Ergot (Claviceps purpurea) is a fungal disease that affects wheat, barley, oats, rye, triticale and a wide range of grasses, particularly black-grass (Alopecurus myosuroides). It attacks the ear at flowering and replaces a few spikelets with hard, black sclerotia.

Although ergot has very little effect on crop yields in sufficient concentration it has a number of harmful, biological effects on humans and animals due to the presence of toxic alkaloids.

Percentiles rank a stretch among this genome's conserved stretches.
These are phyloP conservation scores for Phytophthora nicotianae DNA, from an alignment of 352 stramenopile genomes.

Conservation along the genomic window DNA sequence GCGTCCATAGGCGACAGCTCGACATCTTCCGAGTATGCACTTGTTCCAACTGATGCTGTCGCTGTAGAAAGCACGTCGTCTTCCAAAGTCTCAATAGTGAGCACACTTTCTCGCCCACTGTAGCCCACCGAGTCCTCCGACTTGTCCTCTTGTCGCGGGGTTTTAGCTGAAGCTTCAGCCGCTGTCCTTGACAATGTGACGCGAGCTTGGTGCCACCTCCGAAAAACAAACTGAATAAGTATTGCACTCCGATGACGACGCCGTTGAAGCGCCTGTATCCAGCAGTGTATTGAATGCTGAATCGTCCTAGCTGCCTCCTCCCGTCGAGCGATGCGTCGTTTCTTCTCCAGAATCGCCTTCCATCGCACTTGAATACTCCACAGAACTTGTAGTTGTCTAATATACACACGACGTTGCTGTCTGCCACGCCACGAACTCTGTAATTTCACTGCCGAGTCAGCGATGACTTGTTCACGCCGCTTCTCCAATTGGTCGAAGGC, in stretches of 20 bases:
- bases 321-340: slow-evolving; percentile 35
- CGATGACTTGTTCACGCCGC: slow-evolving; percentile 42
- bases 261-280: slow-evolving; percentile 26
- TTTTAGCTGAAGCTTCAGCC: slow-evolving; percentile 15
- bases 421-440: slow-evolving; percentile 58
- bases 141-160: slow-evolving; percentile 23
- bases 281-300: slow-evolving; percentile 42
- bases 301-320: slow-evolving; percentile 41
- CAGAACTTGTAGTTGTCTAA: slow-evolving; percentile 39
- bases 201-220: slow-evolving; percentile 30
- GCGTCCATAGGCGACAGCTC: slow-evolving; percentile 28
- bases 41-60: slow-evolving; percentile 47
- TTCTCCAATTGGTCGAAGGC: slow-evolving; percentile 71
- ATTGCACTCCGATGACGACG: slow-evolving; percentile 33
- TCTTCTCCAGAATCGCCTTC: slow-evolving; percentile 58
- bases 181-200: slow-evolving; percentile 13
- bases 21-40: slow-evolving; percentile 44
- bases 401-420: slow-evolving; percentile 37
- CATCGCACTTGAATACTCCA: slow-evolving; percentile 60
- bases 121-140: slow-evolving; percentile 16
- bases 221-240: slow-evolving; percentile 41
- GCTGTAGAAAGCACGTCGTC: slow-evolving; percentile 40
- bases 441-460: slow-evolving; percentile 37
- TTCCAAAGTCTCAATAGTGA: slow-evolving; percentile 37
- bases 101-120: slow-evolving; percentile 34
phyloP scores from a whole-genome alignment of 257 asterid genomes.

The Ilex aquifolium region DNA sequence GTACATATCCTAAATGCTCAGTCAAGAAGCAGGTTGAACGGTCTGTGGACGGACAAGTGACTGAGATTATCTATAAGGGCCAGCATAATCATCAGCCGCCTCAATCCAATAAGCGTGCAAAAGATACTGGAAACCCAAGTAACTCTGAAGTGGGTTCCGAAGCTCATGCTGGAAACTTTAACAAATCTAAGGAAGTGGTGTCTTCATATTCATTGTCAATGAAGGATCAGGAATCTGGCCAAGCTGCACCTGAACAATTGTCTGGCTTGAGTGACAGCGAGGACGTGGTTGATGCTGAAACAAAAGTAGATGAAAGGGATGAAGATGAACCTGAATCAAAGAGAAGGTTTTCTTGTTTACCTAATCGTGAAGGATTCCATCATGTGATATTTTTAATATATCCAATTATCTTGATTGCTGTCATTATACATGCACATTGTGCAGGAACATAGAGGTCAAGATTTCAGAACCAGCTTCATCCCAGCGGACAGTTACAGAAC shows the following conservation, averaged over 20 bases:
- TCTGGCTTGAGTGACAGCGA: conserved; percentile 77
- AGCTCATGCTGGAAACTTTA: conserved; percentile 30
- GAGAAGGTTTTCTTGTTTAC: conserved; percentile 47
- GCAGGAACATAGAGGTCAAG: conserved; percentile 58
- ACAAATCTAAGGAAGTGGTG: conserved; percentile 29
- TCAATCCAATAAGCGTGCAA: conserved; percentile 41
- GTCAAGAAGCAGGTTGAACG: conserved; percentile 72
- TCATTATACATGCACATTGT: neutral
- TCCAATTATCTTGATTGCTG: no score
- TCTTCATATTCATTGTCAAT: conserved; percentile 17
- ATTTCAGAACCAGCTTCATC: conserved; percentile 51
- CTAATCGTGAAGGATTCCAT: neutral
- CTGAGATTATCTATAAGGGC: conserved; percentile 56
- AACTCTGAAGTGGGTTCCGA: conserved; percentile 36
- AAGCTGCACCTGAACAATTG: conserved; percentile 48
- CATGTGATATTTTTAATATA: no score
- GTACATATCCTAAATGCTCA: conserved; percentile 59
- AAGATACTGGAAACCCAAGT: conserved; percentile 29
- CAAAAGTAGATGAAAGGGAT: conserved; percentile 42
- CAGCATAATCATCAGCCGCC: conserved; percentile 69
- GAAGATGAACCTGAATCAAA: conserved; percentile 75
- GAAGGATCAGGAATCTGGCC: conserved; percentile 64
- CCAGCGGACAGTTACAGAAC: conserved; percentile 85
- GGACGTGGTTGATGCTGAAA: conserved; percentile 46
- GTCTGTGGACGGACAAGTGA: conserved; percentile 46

Ergot is more commonly found in rye and spring wheat, and in those varieties which have a more open flowering habit. It is fairly easily managed by the chain since affected grains are easy to see (being black) and also lighter than healthy grain. Therefore cleaning equipment on farms and in grain stores is effective in removing them. Flour millers reject grain contaminated by ergot, and the normal tolerance in international trade is 0.001%.